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Dune Road Breach Widens During Nor'easter

Publication: The Southampton Press
By Michael Wright   Nov 3, 2012 10:19 AM
Nov 10, 2012 8:11 AM

The deepest part of the breach that cut through the barrier island at Cupsogue Beach County Park during Superstorm Sandy doubled in width during the nor’easter that swept across the region on Wednesday and Thursday.

The main channel of the breach, which some are now calling “Sandy Inlet,” widened from about 150 feet to some 300 feet during the nor’easter. At low tide the breach inlet is now more than 10 feet deep and water is exchanging between Moriches Bay and the ocean at all times. At high tide the new inlet is about 1,000 feet wide.

State and federal engineers are surveying the Cupsogue breach, which is at the western end of Dune Road. It’s a haunting reminder of a similar breach nearby in the early 1990s that ultimately destroyed more than 100 homes in what is now the Village of West Hampton Dunes.

With that dark memory in mind, the State Department of Environmental Conservation has said it will close the breach immediately—as soon as contracted crews finish closing a similar breach on the other side of Moriches Inlet, in Smith Point County Park on Fire Island.

A DEC spokesperson said that closing the breaches is their top priority and that the U.S. Army Corps of Engineers and Suffolk County are expediting the necessary permits to use material dredged from the Intracoastal Waterway to fill in the cut in the barrier island.

“With the help of the Army Corps, we are taking the first step to fix those breaches,” DEC Commissioner Joe Martens said in a statement on Friday. “The state is prepared to allocate funds as quickly as possible ... to protect the bay communities, infrastructure and habitat.”

It still could be weeks before the breach at Cupsogue can be closed.

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Quick Mr. Bernanke, print more money!

Folks, this scenario does not have a happy ending . . .
By PBR (4365), Southampton on Nov 3, 12 4:04 PM
1 member liked this comment
Like pizzing in the wind, if you catch the drift . . .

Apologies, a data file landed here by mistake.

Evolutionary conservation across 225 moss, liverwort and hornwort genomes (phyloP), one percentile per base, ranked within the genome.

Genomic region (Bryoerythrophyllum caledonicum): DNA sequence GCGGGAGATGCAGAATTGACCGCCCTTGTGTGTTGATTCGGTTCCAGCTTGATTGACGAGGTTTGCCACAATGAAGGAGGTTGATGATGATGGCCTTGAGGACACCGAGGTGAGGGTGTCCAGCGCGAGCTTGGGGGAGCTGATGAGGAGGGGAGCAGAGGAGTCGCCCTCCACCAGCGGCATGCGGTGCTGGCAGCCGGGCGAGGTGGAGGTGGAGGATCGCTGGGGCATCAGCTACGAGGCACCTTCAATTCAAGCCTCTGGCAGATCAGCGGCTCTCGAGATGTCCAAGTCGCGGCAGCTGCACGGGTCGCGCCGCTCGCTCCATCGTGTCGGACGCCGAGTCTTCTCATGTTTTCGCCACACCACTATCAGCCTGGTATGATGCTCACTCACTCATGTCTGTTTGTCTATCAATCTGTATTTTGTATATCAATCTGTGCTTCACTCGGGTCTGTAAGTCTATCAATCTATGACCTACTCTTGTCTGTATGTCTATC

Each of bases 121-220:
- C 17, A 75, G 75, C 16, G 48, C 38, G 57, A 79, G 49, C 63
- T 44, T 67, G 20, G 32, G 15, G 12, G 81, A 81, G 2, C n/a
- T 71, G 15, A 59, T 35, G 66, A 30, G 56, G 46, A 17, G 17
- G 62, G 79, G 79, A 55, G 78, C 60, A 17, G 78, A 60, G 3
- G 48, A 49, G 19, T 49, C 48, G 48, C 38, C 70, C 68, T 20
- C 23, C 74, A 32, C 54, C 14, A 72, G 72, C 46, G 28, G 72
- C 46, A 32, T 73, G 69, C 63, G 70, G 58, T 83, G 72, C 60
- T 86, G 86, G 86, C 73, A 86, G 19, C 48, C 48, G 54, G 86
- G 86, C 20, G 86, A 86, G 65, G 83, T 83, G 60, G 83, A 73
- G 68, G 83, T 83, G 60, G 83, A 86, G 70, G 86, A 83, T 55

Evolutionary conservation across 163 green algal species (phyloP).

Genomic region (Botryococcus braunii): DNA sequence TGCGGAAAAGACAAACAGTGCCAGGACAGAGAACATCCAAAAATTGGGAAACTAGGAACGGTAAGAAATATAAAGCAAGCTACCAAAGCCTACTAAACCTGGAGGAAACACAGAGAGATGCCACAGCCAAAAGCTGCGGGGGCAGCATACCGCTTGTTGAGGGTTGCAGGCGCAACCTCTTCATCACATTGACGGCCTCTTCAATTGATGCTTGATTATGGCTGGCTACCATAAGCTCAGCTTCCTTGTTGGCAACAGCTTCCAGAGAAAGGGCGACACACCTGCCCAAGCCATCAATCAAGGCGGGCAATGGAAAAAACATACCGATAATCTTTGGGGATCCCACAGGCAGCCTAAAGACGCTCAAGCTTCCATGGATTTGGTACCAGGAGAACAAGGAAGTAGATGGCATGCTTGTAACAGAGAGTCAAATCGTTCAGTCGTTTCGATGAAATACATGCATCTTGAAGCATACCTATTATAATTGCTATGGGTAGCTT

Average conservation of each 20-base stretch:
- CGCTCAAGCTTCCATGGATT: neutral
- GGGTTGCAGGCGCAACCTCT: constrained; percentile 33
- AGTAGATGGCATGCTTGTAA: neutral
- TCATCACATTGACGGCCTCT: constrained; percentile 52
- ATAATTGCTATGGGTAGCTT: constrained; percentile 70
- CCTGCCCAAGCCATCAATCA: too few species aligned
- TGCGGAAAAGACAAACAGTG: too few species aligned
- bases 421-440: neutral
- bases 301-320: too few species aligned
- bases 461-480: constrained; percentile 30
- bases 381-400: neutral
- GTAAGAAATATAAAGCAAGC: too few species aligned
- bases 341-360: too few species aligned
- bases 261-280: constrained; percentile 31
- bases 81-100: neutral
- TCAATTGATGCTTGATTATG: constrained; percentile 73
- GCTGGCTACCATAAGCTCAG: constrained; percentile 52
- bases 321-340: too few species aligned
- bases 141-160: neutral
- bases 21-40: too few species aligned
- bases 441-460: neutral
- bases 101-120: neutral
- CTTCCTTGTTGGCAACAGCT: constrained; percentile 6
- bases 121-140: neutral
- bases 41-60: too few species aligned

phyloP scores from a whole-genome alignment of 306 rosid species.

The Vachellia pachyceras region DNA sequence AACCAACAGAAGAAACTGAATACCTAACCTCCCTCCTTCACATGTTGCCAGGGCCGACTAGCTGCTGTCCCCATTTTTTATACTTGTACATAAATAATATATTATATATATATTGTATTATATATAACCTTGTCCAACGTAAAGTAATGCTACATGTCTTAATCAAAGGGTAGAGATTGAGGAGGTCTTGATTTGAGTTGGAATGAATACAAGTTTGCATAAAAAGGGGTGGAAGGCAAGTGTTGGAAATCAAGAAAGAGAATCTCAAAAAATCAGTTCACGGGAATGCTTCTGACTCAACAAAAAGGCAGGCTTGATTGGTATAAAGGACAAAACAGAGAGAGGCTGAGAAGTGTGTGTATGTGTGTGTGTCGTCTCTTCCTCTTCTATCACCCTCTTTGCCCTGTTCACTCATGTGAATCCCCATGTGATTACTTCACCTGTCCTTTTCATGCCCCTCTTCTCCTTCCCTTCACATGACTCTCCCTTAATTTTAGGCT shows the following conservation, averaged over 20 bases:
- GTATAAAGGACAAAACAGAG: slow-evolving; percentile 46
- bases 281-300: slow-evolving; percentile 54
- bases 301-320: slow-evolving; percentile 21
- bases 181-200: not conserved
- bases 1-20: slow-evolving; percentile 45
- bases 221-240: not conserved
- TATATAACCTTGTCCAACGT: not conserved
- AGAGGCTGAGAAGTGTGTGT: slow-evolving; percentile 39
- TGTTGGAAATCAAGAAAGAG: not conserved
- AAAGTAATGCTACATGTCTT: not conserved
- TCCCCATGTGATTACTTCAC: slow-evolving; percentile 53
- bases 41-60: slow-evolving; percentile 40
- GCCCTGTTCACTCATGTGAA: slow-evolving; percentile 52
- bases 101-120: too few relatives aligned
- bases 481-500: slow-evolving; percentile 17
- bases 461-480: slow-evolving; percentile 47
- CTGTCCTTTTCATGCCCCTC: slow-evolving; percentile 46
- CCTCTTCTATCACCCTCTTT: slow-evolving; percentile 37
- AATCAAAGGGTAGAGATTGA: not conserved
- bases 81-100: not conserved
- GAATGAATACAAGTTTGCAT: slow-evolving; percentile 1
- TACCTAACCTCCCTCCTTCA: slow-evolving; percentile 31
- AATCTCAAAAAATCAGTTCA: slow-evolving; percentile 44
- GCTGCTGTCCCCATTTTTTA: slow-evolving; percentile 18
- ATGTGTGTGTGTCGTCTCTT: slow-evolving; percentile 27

By PBR (4365), Southampton on Nov 3, 12 4:04 PM
1 member liked this comment
Congratulations! All this building on the Barrier beaches have effectively destroyed them. The bay front communities are next:( And there is nothing there to protect them.
By sandydog21 (98), Southampton on Nov 3, 12 4:23 PM
2 members liked this comment
It is in The Bible A house built on sand will not last.
By summertime (492), summerfield fl on Nov 4, 12 11:56 AM
1 member liked this comment
The Dutch manage to keep out the sea. Our beaches are our dykes. Nobody should build on the dike.
By Born Here (26), HB on Nov 4, 12 5:29 PM
1 member liked this comment
If left alone will it help with circulating the waters in the bay? If so, does that then help alleviate any red or brown tides?
By Hambone (379), New York on Nov 4, 12 6:24 PM
This aspect should be given serious consideration IMO.

"To Everything There Is A Season."

Consider that "Nature" has a conscious mind, and that she, on occasion, INTENTIONALLY wants to remove brown tide from the bays.

What better way than to open the barrier beach to flush out the bays for 50 or 100 years?

Take the blinders off!
By PBR (4365), Southampton on Nov 5, 12 5:42 AM
To my knowledge, algal blooms have not been a problem in Moriches. This inlet will do nothing to alleviate the problem in Shinnecock.

Won't be long before the mayor of WHD tries to claim the new island as his. . .
By Nature (2594), Hampton Bays on Nov 5, 12 9:19 AM
1 member liked this comment
I will almost always bow to your superior knowledge of the environment especially in matters near or on WHB. The 6/10/27 article in this paper noted "A destructive “brown tide” algae bloom has once again swept across western Shinnecock Bay, the Quogue Canal and eastern Moriches Bay, and this year’s occurrence appears to be approaching levels not seen since the devastating succession of blooms that nearly wiped out shellfish stocks in the 1980s and 1990s."